TRAVERSE CITY — She's only 12, but Hayley Masserang-Sosenko is already an award-winning cook.
The Cadillac sixth-grader has taken first, second and third prizes in the Manton Area Chamber of Commerce annual Chili Cook-Off and Pie Contest, with three different pies.
"I enjoy making the pies because we don't buy the crust. Everything is from scratch," said Hayley, a student at Mackinaw Trail Middle School. "Probably one of my favorites is my (first-prize) winning raspberry pie. It's simple and it's fun to put the designs on — and to eat it."
Hayley was 3 or 4 when she first stood at the counter in her great-grandmother's kitchen, part of a 114-acre farm in Manton that has been in the family since 1902.
"She had a little stool," said Eleanor Sosenko, a retired banker and director of the Manton Senior Center. "I just started her making simple little things. My goal was to make sure she can cook from scratch instead of eating out of the box when she grows up. It's healthier, it's cheaper, it's better for you."
Since then, the two have gotten together at least one weekend a month for foodie fun, from gardening and canning to cooking and baking. Over the years, Hayley has progressed from simple treats like the cookies and candy — think white chocolate-dipped pretzels — she often gives away for Christmas, to meals like wet burritos and cheesy potato soup.
She also helps out at home, preparing dinner with stepdad Chris Montague about four days a week and pitching in with breakfast on weekends. Staple dishes include tacos, hamburgers, Tater Tot casserole, spaghetti, eggs and cinnamon rolls — a favorite of her sister, 13, and brother, 7.
"She's actually taught me quite a bit, to be honest with you," said mom Jessica Montague. "She gave me her granny's enchilada recipe and she made some vegetable-hamburger soup the other night that was really good."
Learning to cook "outside the box" paid off when Hayley was 9. That's when she won first place in the pie contest for her Raspberry Ribbon Pie — fresh raspberries, cream cheese and whipping cream in a vanilla wafer crust. At 8, she took third place with her Peanut Butter Pie (peanut butter, cream cheese and Cool Whip, folded into a Graham cracker crust) and second place at 10 with her Toffee Apple Pie (apples, pecans and toffee bits in a traditional crust).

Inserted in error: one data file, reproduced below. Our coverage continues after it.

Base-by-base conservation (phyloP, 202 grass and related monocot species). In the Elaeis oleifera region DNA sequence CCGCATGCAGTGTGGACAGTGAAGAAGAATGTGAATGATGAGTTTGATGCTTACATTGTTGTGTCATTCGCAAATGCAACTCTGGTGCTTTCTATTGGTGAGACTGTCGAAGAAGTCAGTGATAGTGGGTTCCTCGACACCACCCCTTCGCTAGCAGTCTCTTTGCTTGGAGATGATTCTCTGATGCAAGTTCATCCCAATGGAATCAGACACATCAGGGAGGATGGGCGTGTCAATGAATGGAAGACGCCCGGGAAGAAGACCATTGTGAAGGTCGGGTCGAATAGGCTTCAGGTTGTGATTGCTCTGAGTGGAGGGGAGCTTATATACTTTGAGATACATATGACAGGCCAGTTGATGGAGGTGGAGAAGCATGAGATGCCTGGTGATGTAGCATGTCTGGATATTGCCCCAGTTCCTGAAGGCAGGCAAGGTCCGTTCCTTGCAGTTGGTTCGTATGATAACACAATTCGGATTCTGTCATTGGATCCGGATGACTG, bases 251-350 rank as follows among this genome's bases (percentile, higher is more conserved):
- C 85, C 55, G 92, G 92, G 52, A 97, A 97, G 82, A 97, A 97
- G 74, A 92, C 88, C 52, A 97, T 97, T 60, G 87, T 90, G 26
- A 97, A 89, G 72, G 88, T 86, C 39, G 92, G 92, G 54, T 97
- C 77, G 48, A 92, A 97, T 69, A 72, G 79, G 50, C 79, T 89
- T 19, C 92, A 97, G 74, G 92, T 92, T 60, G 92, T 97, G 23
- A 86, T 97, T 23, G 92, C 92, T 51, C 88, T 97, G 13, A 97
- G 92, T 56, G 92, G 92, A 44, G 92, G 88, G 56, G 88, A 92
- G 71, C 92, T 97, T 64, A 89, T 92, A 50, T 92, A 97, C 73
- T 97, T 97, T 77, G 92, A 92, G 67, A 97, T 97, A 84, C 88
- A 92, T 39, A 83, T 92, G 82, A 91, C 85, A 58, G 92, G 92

"She had to learn how to do it by herself because I told her if I had to help her and she won, she would have to share the trophy, which she didn't want to do," said Sosenko, a contest winner herself.
Hayley cooks on a gas stove. Her go-to kitchen tools include a stand mixer, glass measuring cups and special tubes for decorator frosting. For recipes, she relies on Sosenko's extensive cookbook collection or experiments to replicate dishes the pair have seen or tasted.
At Christmas, in lieu of candy and cookie trays, the young cook made each family member a cookbook called "Hayley's Favorite Recipes."
"We took all my favorite, favorite, favorite recipes I've ever had experience with and put them together," said Hayley, who often receives cooking-related gifts herself, including a hand-powered chopper and a pair of pig-shaped oven mitts.
An A-student who likes to ski and play volleyball, she said cooking is another form of recreation.
"I really enjoy it. It just takes my mind off things and it's fun," she said.
To try next: Oreo Bon-Bons — crushed-cookie and cream-cheese balls dipped in white chocolate — and her first two-crust pie.
"I want to try a blueberry pie," Hayley said, already looking forward to the next pie contest. "You can use frozen blueberries. They don't taste as good, obviously, but they still work."